When I was less than a year old, my family moved to Fremont, a new suburb seven or so miles outside of Syracuse. My house and its neighbors were built on an old apple orchard. Behind us was an old trolley line that had run between Syracuse and Minoa.
For a long time after that, the country still blossomed not far from my house. With other boys of the neighborhood, I used to go exploring. We would walk or ride our bikes over unused farm fields, or we would ride down to the Erie Canal towpath. We played combat in a little forest made up of trees from the old orchard.
On more than one occasion, we were chased out of cornfields by farmers. One farmer started firing his shotgun. When a cop stopped by to ask him, he said, “I was just firing in the air to scare ’em.”
Remnants of the trolley tracks were everywhere. We used to dig up ties from the track. One of our favorite hangouts was a broken-down bridge that had once extended over the trolley line.
Many adults in my suburb had grown up in villages or even cities. As suburbs in their present form were then new, they expected the “community” to have many of the features of village life. The developer told the new homeowners that Fremont would have, among other things, stores, a post office and a fire station. There was talk of a Catholic church to be built in the area.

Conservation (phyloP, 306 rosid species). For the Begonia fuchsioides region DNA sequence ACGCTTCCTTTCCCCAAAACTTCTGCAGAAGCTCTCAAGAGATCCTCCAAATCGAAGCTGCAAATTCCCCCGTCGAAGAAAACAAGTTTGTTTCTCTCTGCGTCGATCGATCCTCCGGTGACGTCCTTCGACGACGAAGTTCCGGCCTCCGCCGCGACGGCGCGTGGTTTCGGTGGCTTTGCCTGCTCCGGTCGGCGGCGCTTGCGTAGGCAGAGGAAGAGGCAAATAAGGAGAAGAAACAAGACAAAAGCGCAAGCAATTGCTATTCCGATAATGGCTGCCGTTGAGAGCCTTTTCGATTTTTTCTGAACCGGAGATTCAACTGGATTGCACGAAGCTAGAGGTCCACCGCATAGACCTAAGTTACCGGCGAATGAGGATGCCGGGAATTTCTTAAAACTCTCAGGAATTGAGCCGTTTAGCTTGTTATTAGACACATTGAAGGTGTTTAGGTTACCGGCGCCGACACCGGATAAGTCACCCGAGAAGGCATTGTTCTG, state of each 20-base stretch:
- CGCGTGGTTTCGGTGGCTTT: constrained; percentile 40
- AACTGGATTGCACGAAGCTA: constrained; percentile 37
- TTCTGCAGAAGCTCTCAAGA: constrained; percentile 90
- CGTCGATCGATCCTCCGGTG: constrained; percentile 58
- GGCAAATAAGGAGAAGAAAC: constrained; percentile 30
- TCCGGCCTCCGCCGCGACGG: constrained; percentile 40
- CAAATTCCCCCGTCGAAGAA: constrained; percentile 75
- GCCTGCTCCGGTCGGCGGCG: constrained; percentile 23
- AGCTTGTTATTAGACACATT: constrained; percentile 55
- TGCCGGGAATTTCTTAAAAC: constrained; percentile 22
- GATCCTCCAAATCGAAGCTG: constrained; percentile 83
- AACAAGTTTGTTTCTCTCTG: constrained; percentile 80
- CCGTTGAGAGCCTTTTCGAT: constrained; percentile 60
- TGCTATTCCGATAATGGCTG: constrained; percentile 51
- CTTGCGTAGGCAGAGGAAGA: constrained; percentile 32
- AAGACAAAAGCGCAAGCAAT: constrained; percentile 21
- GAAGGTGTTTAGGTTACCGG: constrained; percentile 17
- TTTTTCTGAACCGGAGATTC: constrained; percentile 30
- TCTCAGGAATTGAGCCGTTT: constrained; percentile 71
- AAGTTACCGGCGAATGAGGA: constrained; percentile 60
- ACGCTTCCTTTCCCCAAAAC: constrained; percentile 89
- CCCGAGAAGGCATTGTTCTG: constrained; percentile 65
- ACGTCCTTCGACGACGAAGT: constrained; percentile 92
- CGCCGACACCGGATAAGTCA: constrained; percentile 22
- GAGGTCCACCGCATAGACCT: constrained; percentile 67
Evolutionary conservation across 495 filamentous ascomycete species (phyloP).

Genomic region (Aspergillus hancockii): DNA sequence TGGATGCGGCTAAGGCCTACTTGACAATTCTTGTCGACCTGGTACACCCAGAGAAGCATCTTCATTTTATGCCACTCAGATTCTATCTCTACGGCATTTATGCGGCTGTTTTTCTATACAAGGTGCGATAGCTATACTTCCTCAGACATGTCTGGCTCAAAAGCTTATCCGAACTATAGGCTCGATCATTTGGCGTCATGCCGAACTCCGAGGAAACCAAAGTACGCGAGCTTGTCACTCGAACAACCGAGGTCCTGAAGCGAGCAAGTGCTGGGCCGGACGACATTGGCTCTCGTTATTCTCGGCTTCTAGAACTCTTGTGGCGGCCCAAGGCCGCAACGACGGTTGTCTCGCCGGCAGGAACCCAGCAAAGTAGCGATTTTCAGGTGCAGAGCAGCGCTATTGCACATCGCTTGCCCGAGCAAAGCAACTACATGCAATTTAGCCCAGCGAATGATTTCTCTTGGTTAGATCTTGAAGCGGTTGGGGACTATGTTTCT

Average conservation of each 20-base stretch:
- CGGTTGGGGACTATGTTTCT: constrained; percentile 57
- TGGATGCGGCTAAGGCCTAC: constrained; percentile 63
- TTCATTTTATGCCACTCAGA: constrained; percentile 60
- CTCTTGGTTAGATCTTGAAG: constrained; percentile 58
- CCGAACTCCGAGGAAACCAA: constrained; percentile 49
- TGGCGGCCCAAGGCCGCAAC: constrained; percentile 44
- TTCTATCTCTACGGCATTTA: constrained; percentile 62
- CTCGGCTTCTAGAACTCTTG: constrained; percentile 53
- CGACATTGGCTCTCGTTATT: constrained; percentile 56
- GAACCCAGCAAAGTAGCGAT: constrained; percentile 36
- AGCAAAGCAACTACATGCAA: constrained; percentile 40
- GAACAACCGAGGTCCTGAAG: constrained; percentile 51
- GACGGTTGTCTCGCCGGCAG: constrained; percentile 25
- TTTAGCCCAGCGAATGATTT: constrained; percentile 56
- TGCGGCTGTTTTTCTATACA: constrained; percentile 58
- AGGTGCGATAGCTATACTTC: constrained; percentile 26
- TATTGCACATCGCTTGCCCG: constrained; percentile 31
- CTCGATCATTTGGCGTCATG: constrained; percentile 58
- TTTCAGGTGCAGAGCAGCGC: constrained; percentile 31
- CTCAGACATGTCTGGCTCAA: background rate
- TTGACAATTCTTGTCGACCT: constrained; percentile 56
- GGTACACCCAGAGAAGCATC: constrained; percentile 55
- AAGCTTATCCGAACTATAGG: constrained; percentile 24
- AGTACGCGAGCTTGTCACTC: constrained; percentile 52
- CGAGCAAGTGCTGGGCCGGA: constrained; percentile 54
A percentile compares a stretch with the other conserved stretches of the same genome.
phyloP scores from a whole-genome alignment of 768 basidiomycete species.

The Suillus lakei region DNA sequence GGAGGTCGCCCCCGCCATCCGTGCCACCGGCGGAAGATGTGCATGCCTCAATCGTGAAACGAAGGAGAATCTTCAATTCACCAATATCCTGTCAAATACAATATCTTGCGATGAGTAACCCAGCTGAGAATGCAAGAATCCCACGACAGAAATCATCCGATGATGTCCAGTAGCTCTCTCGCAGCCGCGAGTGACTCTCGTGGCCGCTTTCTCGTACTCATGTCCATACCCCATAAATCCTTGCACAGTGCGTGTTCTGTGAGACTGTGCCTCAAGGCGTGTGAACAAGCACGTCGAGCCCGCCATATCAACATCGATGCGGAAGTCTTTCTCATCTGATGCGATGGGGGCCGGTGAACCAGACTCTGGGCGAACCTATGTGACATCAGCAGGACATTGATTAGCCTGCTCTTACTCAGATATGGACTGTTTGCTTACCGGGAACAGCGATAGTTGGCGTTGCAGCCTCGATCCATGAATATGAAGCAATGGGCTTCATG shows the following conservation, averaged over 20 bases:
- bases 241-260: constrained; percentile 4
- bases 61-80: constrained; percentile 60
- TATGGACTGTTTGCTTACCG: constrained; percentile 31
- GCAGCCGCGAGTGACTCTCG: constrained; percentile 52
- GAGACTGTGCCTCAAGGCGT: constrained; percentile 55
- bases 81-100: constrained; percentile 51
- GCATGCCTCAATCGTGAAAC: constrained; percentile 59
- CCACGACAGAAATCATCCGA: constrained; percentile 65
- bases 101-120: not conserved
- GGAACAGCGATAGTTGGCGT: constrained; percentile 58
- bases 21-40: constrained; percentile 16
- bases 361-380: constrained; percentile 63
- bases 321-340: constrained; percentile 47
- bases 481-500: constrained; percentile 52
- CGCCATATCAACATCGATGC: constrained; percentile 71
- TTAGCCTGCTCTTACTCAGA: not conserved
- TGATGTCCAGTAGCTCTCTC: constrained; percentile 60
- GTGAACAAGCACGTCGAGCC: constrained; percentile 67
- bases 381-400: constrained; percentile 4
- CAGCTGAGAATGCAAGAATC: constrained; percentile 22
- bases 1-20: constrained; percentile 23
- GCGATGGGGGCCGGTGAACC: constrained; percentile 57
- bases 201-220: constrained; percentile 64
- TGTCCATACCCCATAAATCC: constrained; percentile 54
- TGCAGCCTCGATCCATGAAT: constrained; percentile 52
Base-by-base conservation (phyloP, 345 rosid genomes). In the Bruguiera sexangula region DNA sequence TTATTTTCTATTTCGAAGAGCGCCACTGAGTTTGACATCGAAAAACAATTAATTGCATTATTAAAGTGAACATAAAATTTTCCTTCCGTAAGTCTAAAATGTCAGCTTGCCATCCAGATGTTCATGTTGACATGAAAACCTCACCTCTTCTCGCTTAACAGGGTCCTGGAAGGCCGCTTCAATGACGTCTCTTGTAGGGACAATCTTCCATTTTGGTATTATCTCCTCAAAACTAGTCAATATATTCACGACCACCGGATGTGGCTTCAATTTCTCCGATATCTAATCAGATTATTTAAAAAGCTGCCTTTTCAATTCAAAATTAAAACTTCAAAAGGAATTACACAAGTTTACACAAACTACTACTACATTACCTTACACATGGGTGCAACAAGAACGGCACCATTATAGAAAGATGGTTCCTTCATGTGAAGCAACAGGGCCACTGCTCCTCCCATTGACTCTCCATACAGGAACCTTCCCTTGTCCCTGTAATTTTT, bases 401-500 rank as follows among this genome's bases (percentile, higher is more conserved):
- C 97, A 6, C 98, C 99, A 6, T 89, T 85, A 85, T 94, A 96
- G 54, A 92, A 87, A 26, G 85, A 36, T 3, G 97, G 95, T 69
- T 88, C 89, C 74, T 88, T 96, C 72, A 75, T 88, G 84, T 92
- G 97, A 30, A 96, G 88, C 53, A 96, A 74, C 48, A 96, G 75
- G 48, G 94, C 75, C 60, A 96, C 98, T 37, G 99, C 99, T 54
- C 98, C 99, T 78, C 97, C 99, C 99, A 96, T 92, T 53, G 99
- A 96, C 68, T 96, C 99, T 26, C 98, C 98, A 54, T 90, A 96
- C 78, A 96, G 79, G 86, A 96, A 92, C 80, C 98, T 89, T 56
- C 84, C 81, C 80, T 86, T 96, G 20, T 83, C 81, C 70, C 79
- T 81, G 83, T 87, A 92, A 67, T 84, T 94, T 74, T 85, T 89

But few of these projects materialized. There were no stores except a grocery store and drug store, both located in a plaza a mile from my house. There weren’t as many cars then, but people walked. Many people walked between Fremont and East Syracuse, a neighboring village located about three miles to the west.
After years of practicing law in downtown Syracuse, I can see that a childhood spent in a suburb such as mine was a gift. We were still close to nature. The streets were quiet. The neighbors were friendly, especially in the early years. Children were sheltered and safe.
But by the time I turned 10, I was bored. Summers were long. There was little to do except look at comic books or watch TV. It is almost a universal belief among adolescents and preadolescents in suburbs that life is suspended for them and will not begin again until they are 16 and able to drive.
It seems to them that among the principal duties of their parents is that of chauffeur. The car is the symbol of freedom. The suburb was built on the automobile. The suburb is an artificial organism, just as Erie Boulevard, built through Syracuse over the old Erie Canal, is artificial. Its builders had no plan by which people would walk from one of its myriad stores to another.
Life in the age of technology
Today, the vestiges of rural life surrounding my suburb have all but disappeared. Colorless houses have continued to be built over almost every unused piece of land. We have regretted this demise while we have, each of us, contributed to it.
So programmed are we by the noise and technocomforts of our suburban lives that we have shut out much of the natural world. The Greek philosopher Pythagorus said that the stars in their movement make a heavenly music. But we are so tuned by the noise and chaos of our daily lives that we fail to hear the cosmic harmony.